The Rise of the Mesopredator


H have persecuted apex predators for millennia. From wolves (Canis lupus) in Asia, North America, and Europe to jaguars (Panthera onca) in the Americas and lions (Panthera leo) and wild dogs (Lycaon pictus) in Africa, these efforts have resulted in the complete eradication or severe range reduction of large carnivores throughout the world (Gittleman et al. 2001). People try to eradicate apex predators for many reasons, but perhaps the most important motivator is simply that they compete with us for food. In North America, for example, predator control was widely practiced without restraint until the 1970s to increase the availability of wild game for human hunters and to reduce losses of domestic livestock (Sterner and Shumake 2001). In fact, government-sponsored predator control programs are still in place today (Brady 2007). The decimation of wolves and bears (Ursus spp.) in North America allowed populations of large game such as elk (Cervus canadensis) to flourish (Smith et al. 2003). However, populations of smaller game, such as pronghorn antelope (Antilocapra americana), did not always increase after the removal of top predators, and in fact they sometimes declined precipitously (Berger et al. 2008). Such counterintuitive observations have led ecologists to ask whether the persecution of apex predators actually causes some prey populations to decline. Research into these trophic mysteries during the past 20 years has revealed strong links between top predators and smaller “mesopredators” that offer an explanation for many of these unforeseen outcomes. Traditional food-web ecology has focused on direct interactions among organisms representing three trophic levels. Predators, perched at the top of the food chain, eat prey ani mals situated one trophic level down, which in turn consume plants, the building blocks of the ecosystem (Hairston et al. 1960). However, real food webs are typically complicated by a network of direct and indirect interactions, by hierarchies among species within trophic levels, and by omnivorous species that simultaneously extend across multiple trophic levels. Such complexities often confound our best efforts to anticipate how wildlife populations and communities will respond to human intervention (Polis and Strong 1996). While mounting evidence suggests that apex predators can benefit prey populations indirectly by suppressing smaller predators, failure to consider this common interaction has caused some conservation efforts to backfire (Rayner et al. 2007) and has even triggered collapses of entire ecosystems (Terborgh et al. 2001, Myers et al. 2007). If we are to better predict the consequences of predator management, it is critical that we understand the dynamics of intraguild relationships among predators. Here, we present an overview of “mesopredator release,” the ecological phenomenon that frequently occurs when topdown control of predators is removed. We begin by defining mesopredator release—what is a mesopredator, exactly, and how do we know when it has been “released”? We discuss the global extent of mesopredator release, its consequences for people and ecosystems, and the trade-offs and limitations of current efforts to manage predators. We then illustrate the association between apex predator declines and mesopredator overabundance using North American terrestrial mamThe Rise of the Mesopredator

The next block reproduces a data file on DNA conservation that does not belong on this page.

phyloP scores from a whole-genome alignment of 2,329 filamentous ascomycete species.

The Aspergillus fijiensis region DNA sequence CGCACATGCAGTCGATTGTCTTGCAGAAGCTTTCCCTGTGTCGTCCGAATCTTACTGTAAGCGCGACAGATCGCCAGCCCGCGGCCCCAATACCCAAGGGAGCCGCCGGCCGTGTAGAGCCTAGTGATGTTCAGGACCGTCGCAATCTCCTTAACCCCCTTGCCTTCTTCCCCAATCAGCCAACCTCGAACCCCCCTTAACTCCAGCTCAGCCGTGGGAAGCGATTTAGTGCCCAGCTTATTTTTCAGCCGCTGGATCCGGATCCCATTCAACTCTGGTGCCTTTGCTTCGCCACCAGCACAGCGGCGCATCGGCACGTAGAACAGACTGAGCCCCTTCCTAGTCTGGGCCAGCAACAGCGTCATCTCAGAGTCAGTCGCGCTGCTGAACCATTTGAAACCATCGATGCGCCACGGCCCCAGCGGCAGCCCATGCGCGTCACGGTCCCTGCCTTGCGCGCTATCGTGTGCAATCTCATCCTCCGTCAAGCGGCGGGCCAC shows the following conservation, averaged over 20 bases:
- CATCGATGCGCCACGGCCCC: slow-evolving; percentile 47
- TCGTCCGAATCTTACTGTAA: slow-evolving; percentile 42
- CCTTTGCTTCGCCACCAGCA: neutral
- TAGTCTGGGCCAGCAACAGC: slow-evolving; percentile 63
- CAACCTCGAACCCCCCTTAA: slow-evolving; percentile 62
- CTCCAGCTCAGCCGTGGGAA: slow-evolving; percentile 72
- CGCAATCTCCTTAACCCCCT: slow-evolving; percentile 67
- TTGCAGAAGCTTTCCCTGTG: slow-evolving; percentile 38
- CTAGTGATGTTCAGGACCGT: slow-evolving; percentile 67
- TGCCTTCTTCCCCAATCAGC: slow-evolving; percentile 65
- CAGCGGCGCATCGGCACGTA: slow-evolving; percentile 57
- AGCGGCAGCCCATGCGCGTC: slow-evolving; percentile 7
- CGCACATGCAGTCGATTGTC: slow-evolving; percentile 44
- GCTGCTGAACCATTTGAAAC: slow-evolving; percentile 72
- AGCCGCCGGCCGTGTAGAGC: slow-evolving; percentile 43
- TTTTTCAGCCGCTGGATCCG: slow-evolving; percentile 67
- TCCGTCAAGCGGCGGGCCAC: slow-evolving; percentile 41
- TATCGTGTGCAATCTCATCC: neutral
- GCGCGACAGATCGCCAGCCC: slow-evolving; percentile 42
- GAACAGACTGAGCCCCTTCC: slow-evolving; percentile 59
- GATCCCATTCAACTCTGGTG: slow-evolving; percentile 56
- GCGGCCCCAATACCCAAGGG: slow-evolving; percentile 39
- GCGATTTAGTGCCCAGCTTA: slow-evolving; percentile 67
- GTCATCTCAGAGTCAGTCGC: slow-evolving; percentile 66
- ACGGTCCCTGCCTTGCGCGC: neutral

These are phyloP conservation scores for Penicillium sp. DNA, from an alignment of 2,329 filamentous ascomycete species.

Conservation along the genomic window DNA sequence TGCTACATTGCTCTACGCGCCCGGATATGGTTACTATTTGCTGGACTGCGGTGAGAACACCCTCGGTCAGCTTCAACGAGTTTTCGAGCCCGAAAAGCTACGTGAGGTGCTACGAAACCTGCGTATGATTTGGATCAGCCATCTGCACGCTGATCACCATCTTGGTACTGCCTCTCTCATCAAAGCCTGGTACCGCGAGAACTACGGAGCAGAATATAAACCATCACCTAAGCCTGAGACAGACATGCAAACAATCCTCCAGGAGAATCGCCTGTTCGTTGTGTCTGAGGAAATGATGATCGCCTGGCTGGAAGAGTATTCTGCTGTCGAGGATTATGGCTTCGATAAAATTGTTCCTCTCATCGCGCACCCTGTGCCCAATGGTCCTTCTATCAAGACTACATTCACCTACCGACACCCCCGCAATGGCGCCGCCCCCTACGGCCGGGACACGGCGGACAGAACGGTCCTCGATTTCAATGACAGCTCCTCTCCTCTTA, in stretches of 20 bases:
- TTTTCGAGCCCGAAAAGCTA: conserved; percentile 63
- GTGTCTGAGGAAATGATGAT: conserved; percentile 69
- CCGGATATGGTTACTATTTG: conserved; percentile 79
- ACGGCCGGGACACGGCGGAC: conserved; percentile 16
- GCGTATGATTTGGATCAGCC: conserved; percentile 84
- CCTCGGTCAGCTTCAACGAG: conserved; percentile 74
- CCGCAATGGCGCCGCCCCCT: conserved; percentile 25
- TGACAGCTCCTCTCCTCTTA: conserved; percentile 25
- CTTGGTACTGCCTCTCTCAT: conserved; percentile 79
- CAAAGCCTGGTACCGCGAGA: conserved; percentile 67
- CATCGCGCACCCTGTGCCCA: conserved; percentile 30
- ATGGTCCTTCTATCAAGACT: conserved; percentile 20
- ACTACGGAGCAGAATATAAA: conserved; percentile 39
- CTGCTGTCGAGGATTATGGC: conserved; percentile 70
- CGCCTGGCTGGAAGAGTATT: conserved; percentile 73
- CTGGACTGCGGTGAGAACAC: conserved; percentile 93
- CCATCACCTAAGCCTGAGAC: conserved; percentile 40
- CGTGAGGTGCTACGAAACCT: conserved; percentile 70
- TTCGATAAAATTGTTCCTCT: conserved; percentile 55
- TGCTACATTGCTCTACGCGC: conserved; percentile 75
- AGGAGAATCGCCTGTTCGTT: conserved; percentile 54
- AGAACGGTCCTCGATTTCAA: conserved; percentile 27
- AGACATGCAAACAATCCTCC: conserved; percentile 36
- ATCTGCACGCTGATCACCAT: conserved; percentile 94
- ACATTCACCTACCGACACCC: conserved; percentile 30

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@inproceedings{Prugh2009TheRO, title={The Rise of the Mesopredator}, author={L R Prugh and Chantal Stoner and Clinton W. Epps and William T. Bean and William J Ripple and Andrea S. Laliberte and Justin Brashares}, year={2009} }